Whiskey, Stories, and the Truth: Tin Cup and Clyde May’sEdit Post
Contributed by on Oct 14, 2014
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Whiskey drinkers today are interested in lots of things – good whiskey, of course, but also good stories. And also the truth. Finding good whiskey is actually pretty easy, despite certain labels being practically impossible to procure. Finding good stories? That’s easy too – historical figures, prohibition-era recipes, tales of lost this and discovered that, promises of the most locally-sourced ingredients – the stories take many forms. What seems to be in somewhat short supply though is the truth.
A lot of this comes from the fact that there are so many labels that don’t actually distill anything trying to make you think they do. Go google what’s been going on with Templeton Rye, for instance, and you’ll see that a story that was once a good one (small town! Al Capone! secret recipe!) has been found to be lacking in the truth (mistruths! manipulation! confusion!). And a whiskey that was once thought to be a good one is increasingly being dismissed as a fraud (and a flavored fraud at that). I wish we lived in a world where people didn’t have to make up stories to sell something, a world in which they could rely on a good product and the truth. And maybe we do live in that world, or at least one that’s moving in that direction – since as people get more into whiskey and start to learn about who’s making it and how and why, they get a greater appreciation for the authentic. And thanks to social media and whiskey blogs and our never-ending access to looking things up, those whiskey hawkers that blatantly make up stories are increasingly caught in the act (thank you, internet).
At Templeton, the truth seems to have caught up with the folks who have been spinning tales. They’re being sued, whiskey geeks are trouncing the brand, and I would bet that their sales are taking at least a small hit because of it. Which brings me to a few bottles of new-ish whiskey that have been sitting on my desk for a few months now.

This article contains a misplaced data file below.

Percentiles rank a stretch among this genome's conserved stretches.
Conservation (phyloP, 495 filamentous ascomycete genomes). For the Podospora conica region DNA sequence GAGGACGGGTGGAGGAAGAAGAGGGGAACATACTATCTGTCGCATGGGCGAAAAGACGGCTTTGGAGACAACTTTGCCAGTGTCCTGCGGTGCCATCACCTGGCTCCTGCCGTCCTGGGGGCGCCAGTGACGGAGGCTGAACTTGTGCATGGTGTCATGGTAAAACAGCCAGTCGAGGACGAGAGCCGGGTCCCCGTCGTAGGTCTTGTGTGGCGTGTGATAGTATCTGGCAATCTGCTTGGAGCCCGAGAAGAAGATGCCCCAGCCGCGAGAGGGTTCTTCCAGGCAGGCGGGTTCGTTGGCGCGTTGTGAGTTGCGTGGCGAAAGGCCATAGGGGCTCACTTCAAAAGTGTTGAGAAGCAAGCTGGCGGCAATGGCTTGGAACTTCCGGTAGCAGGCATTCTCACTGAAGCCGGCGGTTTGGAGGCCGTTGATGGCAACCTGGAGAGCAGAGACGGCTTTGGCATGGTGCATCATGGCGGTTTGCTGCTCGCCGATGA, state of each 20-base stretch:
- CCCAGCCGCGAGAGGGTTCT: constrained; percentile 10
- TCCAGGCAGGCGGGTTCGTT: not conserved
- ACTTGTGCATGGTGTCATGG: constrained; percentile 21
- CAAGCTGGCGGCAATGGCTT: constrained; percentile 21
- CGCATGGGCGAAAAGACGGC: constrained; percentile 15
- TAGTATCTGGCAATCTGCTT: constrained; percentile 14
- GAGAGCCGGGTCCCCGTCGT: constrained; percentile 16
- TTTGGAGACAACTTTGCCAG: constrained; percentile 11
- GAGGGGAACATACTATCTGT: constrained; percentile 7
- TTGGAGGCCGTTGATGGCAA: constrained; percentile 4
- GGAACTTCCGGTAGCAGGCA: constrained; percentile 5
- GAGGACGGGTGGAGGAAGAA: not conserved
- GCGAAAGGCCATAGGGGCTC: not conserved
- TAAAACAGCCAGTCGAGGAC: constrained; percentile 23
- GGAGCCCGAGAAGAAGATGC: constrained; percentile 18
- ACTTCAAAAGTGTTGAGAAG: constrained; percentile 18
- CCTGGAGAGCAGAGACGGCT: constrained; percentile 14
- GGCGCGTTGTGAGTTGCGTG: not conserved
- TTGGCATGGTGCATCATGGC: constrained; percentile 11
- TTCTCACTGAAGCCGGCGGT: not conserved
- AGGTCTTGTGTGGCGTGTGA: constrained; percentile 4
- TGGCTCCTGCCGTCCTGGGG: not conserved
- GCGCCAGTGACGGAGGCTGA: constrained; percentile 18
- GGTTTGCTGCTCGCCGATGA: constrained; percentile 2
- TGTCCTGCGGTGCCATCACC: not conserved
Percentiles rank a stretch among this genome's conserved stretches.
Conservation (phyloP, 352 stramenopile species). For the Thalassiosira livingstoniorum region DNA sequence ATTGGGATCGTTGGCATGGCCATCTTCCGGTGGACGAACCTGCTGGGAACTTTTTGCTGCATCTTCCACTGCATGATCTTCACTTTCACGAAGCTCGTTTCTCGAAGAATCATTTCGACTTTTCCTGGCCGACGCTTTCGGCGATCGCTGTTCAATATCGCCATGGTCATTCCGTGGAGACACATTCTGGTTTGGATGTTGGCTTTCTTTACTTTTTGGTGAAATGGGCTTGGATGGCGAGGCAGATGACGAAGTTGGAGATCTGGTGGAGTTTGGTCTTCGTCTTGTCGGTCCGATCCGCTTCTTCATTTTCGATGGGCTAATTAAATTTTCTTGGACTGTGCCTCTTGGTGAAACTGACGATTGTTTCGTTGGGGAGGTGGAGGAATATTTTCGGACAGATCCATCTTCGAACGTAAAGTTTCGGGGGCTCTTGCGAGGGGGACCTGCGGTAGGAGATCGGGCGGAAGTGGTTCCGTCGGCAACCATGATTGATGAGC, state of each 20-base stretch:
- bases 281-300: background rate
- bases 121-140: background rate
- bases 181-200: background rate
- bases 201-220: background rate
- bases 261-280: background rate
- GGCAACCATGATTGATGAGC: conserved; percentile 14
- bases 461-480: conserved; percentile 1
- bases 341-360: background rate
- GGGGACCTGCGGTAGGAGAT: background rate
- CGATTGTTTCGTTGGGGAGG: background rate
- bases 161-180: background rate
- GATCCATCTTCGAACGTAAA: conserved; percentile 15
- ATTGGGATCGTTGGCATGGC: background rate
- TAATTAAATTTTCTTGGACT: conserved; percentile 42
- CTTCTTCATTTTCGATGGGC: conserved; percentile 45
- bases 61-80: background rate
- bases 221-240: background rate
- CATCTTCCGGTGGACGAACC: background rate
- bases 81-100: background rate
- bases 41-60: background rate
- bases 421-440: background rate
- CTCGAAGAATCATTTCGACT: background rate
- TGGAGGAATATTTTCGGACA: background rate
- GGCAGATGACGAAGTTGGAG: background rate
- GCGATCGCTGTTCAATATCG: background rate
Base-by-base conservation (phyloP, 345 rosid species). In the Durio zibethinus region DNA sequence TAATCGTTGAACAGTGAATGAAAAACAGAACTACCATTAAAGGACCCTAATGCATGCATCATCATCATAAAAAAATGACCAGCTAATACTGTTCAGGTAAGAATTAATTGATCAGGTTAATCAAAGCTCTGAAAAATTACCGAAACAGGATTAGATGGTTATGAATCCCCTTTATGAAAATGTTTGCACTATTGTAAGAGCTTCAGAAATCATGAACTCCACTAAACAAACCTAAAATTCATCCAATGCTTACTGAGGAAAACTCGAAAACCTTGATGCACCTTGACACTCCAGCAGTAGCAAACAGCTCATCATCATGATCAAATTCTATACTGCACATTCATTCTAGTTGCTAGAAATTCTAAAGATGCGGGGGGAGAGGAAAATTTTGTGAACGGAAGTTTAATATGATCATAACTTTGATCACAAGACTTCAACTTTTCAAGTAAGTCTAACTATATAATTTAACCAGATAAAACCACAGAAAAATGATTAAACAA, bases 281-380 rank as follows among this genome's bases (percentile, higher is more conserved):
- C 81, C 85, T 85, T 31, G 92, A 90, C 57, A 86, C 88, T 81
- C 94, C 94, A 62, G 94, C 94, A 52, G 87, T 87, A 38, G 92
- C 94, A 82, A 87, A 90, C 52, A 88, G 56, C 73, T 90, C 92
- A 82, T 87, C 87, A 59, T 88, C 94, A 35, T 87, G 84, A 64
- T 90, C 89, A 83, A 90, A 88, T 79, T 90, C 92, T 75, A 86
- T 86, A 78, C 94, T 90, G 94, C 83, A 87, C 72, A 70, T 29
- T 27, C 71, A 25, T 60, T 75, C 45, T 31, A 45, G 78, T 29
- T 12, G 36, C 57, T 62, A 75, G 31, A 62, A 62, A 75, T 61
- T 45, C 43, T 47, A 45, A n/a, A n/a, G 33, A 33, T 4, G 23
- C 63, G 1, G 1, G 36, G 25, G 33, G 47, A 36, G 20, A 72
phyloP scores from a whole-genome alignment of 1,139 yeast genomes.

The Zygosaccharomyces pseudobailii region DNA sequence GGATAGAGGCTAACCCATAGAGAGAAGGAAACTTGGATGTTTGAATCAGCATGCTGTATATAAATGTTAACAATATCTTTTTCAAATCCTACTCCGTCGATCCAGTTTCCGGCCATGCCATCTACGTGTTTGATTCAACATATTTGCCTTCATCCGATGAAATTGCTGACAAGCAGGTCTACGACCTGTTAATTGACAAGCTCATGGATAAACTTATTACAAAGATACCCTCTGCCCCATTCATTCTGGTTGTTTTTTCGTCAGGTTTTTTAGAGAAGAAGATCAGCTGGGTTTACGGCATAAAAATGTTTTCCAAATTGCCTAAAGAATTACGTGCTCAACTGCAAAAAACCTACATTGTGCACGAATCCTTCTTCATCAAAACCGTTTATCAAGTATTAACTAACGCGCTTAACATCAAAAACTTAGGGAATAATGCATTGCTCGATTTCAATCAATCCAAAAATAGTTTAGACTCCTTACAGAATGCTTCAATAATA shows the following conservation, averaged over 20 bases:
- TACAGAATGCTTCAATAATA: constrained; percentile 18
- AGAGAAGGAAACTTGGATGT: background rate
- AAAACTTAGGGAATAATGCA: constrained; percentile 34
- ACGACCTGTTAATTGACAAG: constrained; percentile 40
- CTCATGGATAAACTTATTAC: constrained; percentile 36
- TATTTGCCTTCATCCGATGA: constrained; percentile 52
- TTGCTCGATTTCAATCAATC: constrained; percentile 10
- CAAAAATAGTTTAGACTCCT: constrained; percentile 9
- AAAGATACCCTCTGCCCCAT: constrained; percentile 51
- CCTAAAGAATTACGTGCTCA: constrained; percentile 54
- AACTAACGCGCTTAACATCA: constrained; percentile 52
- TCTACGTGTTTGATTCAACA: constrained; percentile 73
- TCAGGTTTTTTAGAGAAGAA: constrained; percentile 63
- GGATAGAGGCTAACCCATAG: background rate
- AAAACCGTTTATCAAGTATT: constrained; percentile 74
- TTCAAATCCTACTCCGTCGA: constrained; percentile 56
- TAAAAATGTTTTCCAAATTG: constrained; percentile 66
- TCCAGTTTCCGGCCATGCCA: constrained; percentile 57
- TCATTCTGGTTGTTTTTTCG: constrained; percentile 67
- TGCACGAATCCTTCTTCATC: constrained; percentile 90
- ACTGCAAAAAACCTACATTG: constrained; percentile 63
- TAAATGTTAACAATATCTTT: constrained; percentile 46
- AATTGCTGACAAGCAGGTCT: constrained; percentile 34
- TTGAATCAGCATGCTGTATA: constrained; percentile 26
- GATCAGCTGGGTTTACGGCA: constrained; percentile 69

One is an “Alabama style” whiskey, called Clyde May’s, and the other is an “American” whiskey, called Tin Cup, bottled in Denver and made with pure Rocky Mountain water. They both have stories to tell, that’s for sure. They’re both decent whiskeys, at least I think so. And they both walk the the line where insinuation and deception intermingle. Let me be clear, I don’t think either of them are telling falsehoods – but they both play with the truth in their own ways in an attempt to tell a compelling story.
Let’s look at Tin Cup first. On the bottle, in big bold letters, you get “Tin Cup, Colorado” and “Made with Pure Rocky Mountain Water.” Smaller is the “bottled in Denver, CO by Tin Cup Whiskey.” Nowhere is a “distilled in…” or “distilled by…” message, which is your first indication that something shady could be going on. On the hang tag, “Colorado” is the biggest word and dramatic mountain scenery is the background. You also get a photo of Jess Graber, founder of Tin Cup, who “picked up his bags and moved to Colorado in hopes of finding himself and inspiration… fell in love with the mountains and discovered his passion for distilling… and Colorado’s Tin Cup whiskey was born.” Inside, Jess tells us he “made Tin Cup in honor of Colorado’s first whiskey drinkers,” and that, “Tin Cup is distilled from a blend of corn, rye and malt barley, cut with pure Colorado Rocky Mountain water.”